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Definition

Waves Central

CVP is generally measured at the junction of the superior vena cava and the right atrium. This is most commonly this is done via a central venous catheter placed through the right internal jugular vein. A normal CVP waveform contains five components. These components include three peaks (a, c, v) and two descents (x, y). All of these components correspond to various aspects of the cardiac cycle.

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Waves Central

The first peak is the a-wave, which immediately follows the p wave of the ECG waveform. The a-wave is a pressure increase that is due to atrial contraction at end-diastole. Shortly after the a-wave there is a second peak , the c-wave. The c-wave immediately follows the r wave of the ECG waveform. This is a pressure increase due to tricuspid bulging into the atrium as a result of isovolumic ventricular contraction (IVC). Note that the a and c-waves are split by the r wave of the ECG waveform. This is because the a-wave always represents end-diastole and the c-wave represents early ventricular systole.

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Following the c-wave is the first major descent in the CVP waveform, the x-descent. The x-descent is a drop in atrial pressure during ventricular systole caused by atrial relaxation. At the trough of the x-descent there is an increase in atrial pressure as the atrium begins to fill during late systole. This is called the v-wave. The v-wave corresponds to the end of the t wave in the ECG waveform. The final aspect of the CVP waveform is the y-descent, which is due to an atrial pressure drop as blood enters the ventricle during diastole.

Central Venous Pressure Waveform Components

Keyword history

See Also:

Sources

  1. Miller’s Anesthesia. 7th ed. / Miller, Ronald D.. Churchill Livingstone, 2009. Chapter 40, Cardiovascuar Monitoring.

PubMed

Definition

CVP is generally measured at the junction of the superior vena cava and the right atrium. This is most commonly this is done via a central venous catheter placed through the right internal jugular vein. A normal CVP waveform contains five components. These components include three peaks (a, c, v) and two descents (x, y). All of these components correspond to various aspects of the cardiac cycle.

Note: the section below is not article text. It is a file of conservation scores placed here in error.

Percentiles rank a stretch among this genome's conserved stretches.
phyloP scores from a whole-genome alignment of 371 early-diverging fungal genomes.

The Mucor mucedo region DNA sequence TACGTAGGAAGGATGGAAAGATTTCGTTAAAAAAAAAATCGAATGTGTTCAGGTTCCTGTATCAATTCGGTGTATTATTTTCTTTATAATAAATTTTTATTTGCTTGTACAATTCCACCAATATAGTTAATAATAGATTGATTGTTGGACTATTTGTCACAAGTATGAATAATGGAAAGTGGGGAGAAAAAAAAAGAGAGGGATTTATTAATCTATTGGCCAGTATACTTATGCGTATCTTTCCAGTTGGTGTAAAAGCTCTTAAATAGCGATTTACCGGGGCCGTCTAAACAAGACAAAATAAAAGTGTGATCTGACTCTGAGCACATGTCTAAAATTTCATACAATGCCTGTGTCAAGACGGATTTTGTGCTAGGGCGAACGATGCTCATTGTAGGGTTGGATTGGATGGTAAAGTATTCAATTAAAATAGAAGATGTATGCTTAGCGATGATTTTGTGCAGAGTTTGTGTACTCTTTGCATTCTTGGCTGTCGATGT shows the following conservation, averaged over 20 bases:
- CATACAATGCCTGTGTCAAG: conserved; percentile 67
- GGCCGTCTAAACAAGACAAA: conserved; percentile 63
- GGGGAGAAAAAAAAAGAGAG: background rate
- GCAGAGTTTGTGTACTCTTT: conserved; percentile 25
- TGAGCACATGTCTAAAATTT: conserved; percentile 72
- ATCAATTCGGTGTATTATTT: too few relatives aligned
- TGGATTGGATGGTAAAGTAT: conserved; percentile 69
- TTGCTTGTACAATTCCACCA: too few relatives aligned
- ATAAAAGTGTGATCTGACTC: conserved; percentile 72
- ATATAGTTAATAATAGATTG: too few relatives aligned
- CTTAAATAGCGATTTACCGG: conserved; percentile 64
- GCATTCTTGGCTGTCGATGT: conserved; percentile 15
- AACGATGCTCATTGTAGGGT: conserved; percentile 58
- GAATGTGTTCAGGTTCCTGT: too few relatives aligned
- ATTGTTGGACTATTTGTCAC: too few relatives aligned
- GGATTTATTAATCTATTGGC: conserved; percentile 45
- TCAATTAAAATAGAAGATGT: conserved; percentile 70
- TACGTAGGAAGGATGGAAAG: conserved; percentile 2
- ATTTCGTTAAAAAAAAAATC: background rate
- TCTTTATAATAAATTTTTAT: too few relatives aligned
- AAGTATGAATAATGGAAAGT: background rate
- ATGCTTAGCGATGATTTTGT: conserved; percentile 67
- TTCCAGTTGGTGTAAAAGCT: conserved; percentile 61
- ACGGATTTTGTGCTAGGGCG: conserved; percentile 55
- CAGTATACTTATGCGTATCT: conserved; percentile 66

The first peak is the a-wave, which immediately follows the p wave of the ECG waveform. The a-wave is a pressure increase that is due to atrial contraction at end-diastole. Shortly after the a-wave there is a second peak , the c-wave. The c-wave immediately follows the r wave of the ECG waveform. This is a pressure increase due to tricuspid bulging into the atrium as a result of isovolumic ventricular contraction (IVC). Note that the a and c-waves are split by the r wave of the ECG waveform. This is because the a-wave always represents end-diastole and the c-wave represents early ventricular systole.

Following the c-wave is the first major descent in the CVP waveform, the x-descent. The x-descent is a drop in atrial pressure during ventricular systole caused by atrial relaxation. At the trough of the x-descent there is an increase in atrial pressure as the atrium begins to fill during late systole. This is called the v-wave. The v-wave corresponds to the end of the t wave in the ECG waveform. The final aspect of the CVP waveform is the y-descent, which is due to an atrial pressure drop as blood enters the ventricle during diastole.

Waves

Central Venous Pressure Waveform Components

Keyword history

See Also:

Sources

  1. Miller’s Anesthesia. 7th ed. / Miller, Ronald D.. Churchill Livingstone, 2009. Chapter 40, Cardiovascuar Monitoring.

PubMed